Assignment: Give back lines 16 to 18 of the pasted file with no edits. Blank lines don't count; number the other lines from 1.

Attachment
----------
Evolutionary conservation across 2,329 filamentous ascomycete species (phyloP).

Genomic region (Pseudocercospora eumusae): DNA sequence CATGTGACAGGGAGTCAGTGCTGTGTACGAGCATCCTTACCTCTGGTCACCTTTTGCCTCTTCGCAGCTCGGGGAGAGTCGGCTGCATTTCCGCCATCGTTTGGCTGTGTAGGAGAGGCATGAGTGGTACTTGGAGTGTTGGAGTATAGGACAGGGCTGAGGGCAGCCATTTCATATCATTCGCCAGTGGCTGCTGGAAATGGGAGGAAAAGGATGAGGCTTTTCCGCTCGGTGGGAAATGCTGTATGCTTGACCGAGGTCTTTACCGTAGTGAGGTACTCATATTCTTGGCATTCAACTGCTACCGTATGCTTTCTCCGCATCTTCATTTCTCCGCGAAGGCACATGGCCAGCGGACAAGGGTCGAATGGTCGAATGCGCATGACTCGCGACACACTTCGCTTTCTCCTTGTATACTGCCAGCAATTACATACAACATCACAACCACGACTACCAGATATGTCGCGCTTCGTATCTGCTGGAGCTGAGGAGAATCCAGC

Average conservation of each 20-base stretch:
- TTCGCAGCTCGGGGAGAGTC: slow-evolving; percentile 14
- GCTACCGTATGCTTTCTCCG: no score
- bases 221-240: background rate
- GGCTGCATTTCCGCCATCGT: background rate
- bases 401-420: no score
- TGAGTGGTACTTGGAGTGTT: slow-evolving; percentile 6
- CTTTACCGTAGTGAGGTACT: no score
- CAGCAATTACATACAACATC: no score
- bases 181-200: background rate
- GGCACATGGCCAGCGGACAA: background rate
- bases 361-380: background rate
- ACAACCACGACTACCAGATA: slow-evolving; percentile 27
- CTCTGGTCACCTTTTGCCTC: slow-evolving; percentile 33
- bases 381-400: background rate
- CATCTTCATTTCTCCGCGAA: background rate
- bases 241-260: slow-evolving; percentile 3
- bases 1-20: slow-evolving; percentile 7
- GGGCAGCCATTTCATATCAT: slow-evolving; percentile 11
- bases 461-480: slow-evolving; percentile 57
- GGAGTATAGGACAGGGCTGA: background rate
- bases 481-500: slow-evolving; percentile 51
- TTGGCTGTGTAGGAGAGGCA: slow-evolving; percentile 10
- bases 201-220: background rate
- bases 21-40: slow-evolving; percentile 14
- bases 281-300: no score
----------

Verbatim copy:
- CTCTGGTCACCTTTTGCCTC: slow-evolving; percentile 33
- bases 381-400: background rate
- CATCTTCATTTCTCCGCGAA: background rate